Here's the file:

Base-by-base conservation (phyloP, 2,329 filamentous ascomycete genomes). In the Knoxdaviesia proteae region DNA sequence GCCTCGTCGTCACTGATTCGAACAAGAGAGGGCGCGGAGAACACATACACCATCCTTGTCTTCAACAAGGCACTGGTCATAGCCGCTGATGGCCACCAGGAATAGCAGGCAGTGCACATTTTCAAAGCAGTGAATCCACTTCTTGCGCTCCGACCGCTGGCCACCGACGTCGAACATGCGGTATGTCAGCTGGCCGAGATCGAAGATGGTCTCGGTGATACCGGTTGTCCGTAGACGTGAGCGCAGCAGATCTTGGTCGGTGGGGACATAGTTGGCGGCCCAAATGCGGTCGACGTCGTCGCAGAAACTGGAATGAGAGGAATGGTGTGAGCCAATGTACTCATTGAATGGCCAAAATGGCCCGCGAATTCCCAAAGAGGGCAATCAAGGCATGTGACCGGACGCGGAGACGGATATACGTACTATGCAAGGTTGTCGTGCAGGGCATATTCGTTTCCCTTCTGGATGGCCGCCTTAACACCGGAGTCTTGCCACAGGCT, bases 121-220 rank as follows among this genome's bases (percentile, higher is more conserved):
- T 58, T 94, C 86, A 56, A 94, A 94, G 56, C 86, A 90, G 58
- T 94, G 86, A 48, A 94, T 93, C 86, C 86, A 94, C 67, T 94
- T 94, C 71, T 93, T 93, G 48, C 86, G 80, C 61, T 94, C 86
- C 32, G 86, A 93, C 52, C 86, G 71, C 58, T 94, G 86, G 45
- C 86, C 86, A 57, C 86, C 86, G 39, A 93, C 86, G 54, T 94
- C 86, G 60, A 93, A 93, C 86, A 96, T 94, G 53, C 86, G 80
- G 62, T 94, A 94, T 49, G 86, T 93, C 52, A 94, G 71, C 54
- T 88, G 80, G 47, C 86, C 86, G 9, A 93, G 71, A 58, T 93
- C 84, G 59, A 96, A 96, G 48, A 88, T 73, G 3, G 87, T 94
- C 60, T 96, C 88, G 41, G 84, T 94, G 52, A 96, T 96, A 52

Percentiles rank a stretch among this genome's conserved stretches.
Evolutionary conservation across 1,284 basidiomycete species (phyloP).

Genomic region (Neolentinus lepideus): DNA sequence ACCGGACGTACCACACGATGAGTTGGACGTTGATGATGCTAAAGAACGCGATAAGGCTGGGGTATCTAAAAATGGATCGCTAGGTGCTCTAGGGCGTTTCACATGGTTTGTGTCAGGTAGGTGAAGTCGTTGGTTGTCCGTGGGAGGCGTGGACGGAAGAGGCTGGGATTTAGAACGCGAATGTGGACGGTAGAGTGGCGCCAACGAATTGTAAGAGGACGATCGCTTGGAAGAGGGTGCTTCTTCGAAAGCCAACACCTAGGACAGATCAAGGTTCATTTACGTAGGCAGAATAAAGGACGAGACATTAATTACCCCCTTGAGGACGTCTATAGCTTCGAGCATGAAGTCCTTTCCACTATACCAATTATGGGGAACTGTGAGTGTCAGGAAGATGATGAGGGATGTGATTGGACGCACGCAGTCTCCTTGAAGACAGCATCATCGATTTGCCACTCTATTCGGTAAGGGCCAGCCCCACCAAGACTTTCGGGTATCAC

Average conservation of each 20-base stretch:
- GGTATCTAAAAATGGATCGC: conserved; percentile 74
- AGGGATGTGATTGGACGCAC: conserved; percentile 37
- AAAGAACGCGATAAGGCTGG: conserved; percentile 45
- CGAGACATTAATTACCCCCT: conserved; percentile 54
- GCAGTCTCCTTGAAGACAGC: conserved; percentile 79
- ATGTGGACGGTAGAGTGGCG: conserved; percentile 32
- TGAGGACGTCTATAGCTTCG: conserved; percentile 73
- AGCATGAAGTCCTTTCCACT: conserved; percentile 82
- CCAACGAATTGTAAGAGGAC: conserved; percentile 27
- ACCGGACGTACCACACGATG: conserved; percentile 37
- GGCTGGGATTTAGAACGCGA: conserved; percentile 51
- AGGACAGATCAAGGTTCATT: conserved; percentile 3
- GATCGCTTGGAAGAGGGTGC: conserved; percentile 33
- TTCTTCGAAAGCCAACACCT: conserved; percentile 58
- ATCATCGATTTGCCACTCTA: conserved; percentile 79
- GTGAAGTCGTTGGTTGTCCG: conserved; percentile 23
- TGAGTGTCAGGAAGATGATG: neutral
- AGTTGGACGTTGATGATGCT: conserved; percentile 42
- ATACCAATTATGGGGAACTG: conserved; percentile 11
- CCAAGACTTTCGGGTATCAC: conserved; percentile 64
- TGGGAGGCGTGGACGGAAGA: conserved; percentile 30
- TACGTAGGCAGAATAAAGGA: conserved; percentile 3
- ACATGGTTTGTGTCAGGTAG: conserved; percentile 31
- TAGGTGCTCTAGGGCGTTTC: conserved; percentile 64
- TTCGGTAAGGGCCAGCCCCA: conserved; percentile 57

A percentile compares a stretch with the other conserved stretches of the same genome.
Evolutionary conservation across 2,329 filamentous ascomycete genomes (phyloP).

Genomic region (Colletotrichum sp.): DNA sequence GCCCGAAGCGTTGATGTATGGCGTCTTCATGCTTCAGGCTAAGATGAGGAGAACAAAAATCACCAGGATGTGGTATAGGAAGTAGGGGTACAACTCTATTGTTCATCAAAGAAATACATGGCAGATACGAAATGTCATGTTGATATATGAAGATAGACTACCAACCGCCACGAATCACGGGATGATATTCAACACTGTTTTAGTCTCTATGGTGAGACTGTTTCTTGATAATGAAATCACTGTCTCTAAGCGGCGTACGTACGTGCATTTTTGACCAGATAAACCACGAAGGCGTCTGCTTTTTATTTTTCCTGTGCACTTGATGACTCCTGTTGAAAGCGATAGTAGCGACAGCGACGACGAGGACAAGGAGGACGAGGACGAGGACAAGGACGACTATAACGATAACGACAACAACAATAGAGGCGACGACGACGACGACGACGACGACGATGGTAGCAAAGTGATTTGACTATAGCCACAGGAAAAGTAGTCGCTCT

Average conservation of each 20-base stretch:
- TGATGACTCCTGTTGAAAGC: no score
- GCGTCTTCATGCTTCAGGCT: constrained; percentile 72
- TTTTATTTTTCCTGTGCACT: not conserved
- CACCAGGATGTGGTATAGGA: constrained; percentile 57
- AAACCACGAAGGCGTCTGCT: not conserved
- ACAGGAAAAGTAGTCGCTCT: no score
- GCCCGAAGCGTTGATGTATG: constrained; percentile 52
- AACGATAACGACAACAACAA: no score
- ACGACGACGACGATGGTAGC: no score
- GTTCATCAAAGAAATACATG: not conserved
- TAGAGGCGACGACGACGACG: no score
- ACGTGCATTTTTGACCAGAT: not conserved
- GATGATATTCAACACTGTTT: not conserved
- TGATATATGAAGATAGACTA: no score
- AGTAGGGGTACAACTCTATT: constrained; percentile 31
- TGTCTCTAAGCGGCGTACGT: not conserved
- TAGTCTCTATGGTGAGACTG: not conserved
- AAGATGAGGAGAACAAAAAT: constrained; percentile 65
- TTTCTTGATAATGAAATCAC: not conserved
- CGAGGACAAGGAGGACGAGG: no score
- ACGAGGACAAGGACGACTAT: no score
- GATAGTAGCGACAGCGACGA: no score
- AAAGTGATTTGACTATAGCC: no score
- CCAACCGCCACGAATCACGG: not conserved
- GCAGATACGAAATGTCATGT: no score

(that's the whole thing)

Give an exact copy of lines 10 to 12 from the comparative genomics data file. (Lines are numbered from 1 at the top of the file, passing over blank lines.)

- C 84, G 59, A 96, A 96, G 48, A 88, T 73, G 3, G 87, T 94
- C 60, T 96, C 88, G 41, G 84, T 94, G 52, A 96, T 96, A 52

Percentiles rank a stretch among this genome's conserved stretches.